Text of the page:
May seems to have let fashion down — or vice versa.
Any hopes of quick end to the brutal first quarter trend, which had department stores and specialty stores alike yowling in pain, faded as Gap Inc., L Brands Inc. and The Buckle Inc. weighed in with comparable sales declines for May.
Gap Inc.’s comparable sales fell 6 percent for the month, with Banana Republic 11 percent drop and Old Navy’s 7 percent fall offsetting a lesser 3 percent decrease at the retailer’s flagship business.
The company’s total sales fell 5 percent to $1.18 billion.
For Wall Street, not so horribly bad overall was good enough and investors pushed the stock up 4.9 percent to $19.22 in afterhours trading.
“As we move into the second quarter, we are continuing to make progress against our recently announced measures while maintaining the financial discipline we are known for,” said Sabrina Simmons, chief financial officer.
Investors might have been relieved that results weren’t worse, but touting one’s financial discipline is something of a tepid come-on to investors much more oriented toward growth.
There was as glimmer of hope in the Memorial Day holiday, which this year was taken from fiscal May comps and will be added to June’s. While Gap said May was challenging overall, the company noted that “performance improved leading into” the long weekend.
Craig Johnson, president of Customer Growth Partners, said retailers’ sales took a big step down in late March and April and, for the most part, remained tepid.
“The only good news about May was at the very tail end, at the Memorial Day weekend, was quite strong, particularly outlet malls had some of their best business,” Johnson said. “It was the best Memorial Day, we think, in a couple years.”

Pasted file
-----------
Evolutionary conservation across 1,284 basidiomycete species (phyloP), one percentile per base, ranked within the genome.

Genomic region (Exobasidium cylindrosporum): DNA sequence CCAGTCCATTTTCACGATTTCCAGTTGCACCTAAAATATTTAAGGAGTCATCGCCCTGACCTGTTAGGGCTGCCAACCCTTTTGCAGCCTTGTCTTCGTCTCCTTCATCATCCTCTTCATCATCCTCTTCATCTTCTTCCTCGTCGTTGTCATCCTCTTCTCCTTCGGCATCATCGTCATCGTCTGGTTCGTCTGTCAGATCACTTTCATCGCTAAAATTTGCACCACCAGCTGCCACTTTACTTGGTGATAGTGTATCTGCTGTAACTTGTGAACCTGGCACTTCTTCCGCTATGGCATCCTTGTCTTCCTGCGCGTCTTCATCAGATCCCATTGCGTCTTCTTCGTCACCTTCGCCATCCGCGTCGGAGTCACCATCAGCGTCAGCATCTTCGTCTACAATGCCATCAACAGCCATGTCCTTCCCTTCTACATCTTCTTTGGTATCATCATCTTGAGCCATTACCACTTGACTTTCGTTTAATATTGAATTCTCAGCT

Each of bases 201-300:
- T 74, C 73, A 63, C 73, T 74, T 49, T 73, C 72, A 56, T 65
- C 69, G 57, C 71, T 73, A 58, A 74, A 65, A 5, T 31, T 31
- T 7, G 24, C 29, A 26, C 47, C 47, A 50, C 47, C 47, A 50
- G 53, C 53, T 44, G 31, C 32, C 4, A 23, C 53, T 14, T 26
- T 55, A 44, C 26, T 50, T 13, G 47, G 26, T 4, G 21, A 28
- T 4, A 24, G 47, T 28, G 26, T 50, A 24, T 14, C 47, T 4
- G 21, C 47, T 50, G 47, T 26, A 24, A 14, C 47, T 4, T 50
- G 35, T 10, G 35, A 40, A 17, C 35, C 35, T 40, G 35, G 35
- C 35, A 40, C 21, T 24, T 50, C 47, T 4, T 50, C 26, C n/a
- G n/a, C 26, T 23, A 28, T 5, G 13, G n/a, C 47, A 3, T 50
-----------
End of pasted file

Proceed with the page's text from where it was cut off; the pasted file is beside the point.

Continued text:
But he holds out little hope that the long weekend marked a turn and said that retailers this year will continue to suffer from soft traffic at the mall, and emphasis on services and experiences and relatively weak real disposable income for consumers.
“Even for people who do have some disposable income to spend, it’s getting increasingly gobbled up,” he said. “There’s a retail crowding out effect. Mandatory non-discretionary spending on services — particularly health care, insurance, housing and education, meaning student debt — are all up.”
Johnson added the discretionary spending that’s left over is going more toward services than goods, including Netflix, data plans, Amazon Prime, travel, cruises and so on.
With a core annual retail market of $3.5 trillion in the U.S., Johnson said there’s still room to make money, but said stores have to give newness to shoppers.
He said there were individual items doing well, including sandals, destroyed denim shorts and rompers, but that overall there was still too much sameness in the market.
And consumers have yet to feel they’re on solid ground, with the two major reports on consumer confidence showing conflicting readings of sentiment.
L Brands said May comparable sales came in flat and were negatively impacted by about 2 points by a later Memorial Day compared with last year. Excluding e-commerce, store comps dropped by 1 percent.
The timing of the long Memorial Day weekend will help feed comps in June, which the retailer said would be up in the low-single digit range.
L Brand’s total May sales increased 2 percent to $816.6 million. Inventories rose by 8 percent and the company said the margin rate was down significantly versus last year, although the company wouldn’t divulge that number.
Victoria’s Secret’s May comp sales dropped 1 percent from last year. The retailer said strength in the Pink business was offset by declines in beauty and core lingerie bras. Bath & Body Works’ total comps increased 3 percent and store only comps increased by 2 percent.
The Buckle Inc. reported May comp store sales dropped 11 percent for the month as net sales decreased 10.4 percent to $67.4 million.